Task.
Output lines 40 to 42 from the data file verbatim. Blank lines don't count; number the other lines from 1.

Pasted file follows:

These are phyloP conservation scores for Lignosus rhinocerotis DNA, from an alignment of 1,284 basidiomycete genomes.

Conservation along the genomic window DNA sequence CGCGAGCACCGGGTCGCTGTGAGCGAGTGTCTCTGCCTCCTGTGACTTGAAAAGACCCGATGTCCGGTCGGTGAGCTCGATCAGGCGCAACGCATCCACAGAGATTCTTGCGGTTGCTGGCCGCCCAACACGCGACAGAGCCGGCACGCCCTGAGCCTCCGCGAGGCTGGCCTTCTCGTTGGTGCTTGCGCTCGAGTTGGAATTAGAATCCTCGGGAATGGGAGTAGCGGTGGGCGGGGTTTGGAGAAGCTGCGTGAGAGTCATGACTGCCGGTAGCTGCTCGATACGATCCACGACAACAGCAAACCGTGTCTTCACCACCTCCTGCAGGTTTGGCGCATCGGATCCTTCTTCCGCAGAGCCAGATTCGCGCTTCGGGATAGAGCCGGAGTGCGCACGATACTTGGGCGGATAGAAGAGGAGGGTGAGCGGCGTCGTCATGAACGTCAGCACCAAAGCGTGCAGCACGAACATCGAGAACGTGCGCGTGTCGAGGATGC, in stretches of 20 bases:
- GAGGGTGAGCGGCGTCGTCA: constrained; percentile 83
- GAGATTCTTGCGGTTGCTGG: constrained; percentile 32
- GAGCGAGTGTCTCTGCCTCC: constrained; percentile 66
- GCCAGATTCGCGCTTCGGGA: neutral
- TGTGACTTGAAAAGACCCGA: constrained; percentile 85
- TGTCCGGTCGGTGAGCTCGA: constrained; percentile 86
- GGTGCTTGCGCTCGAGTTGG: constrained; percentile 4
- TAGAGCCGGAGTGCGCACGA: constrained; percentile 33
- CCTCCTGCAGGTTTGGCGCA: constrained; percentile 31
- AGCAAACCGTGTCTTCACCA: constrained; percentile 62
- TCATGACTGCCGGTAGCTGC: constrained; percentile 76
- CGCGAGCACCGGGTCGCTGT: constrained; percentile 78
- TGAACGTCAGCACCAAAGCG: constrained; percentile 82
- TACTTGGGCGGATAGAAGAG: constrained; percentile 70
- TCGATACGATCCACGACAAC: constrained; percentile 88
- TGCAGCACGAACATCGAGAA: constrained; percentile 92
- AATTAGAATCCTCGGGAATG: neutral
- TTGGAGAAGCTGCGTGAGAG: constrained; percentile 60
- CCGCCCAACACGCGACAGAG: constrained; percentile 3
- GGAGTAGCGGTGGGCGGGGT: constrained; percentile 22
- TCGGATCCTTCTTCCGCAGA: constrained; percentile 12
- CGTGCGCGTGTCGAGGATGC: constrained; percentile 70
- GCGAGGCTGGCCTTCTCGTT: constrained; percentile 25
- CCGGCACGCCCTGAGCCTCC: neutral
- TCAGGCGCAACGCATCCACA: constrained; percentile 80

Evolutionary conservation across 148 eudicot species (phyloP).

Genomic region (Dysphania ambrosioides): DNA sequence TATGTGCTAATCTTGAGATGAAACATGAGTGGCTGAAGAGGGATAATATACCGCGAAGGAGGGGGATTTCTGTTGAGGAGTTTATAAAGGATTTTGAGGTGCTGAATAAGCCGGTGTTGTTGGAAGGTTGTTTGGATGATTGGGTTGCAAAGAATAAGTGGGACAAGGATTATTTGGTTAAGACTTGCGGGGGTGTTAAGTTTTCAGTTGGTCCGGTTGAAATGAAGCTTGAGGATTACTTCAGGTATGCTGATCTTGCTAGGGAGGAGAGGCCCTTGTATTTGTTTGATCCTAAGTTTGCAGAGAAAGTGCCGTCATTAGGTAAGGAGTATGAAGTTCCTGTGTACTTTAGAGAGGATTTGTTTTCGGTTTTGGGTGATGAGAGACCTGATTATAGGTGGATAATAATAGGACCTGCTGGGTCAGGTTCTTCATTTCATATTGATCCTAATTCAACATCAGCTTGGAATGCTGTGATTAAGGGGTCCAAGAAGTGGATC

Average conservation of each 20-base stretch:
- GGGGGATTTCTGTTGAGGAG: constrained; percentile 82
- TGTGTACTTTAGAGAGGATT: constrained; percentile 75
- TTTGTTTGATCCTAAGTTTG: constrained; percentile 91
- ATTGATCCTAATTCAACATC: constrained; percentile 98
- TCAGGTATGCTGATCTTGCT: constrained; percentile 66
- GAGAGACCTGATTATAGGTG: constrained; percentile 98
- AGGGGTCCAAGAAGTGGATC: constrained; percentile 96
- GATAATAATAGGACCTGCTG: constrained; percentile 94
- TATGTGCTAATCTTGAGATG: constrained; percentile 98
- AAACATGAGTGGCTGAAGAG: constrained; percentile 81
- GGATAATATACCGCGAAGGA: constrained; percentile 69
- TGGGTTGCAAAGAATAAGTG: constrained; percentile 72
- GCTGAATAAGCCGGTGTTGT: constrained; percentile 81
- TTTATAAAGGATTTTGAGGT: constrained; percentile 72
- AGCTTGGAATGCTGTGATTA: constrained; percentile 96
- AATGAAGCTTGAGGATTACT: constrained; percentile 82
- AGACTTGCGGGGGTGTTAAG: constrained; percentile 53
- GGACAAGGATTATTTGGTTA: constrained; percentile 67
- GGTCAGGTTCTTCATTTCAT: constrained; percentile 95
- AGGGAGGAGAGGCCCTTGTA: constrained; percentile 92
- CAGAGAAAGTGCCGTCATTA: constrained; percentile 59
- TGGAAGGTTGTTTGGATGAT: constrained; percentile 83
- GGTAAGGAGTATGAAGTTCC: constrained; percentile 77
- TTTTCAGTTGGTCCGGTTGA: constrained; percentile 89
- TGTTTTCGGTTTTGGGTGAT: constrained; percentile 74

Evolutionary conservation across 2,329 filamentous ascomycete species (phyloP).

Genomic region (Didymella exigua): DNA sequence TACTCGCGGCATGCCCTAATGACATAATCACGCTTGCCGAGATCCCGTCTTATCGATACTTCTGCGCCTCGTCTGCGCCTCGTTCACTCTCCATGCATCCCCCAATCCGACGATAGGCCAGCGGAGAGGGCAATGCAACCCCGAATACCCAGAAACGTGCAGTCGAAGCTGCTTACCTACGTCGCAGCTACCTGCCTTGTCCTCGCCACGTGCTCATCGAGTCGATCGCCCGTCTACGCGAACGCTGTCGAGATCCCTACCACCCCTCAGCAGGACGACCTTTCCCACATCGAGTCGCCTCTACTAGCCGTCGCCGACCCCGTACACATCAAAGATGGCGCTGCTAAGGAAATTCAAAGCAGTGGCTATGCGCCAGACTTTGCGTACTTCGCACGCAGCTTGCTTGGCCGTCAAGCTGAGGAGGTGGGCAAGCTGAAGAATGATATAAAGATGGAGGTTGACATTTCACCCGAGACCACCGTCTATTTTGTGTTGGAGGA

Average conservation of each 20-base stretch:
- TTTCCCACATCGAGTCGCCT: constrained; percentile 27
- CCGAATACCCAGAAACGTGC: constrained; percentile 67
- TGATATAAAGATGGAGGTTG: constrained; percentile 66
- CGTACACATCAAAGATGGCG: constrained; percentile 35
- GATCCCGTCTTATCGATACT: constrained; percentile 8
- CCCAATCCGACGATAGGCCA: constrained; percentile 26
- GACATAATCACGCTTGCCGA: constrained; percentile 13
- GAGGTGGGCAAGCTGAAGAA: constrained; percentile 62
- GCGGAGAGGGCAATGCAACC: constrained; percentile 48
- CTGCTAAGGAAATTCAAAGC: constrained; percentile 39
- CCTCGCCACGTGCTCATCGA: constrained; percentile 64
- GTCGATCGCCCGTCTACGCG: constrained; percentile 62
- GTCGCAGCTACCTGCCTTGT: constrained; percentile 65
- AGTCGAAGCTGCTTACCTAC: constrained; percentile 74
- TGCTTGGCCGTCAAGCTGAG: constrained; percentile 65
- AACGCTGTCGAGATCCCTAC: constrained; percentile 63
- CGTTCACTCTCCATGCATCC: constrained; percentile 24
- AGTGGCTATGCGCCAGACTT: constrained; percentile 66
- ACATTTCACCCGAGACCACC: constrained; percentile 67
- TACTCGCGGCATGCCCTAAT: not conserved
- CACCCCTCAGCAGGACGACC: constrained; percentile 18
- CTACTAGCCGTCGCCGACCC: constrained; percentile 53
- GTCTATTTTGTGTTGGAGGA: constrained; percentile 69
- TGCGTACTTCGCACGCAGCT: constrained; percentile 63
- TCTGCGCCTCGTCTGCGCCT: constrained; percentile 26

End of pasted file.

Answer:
- AAACATGAGTGGCTGAAGAG: constrained; percentile 81
- GGATAATATACCGCGAAGGA: constrained; percentile 69
- TGGGTTGCAAAGAATAAGTG: constrained; percentile 72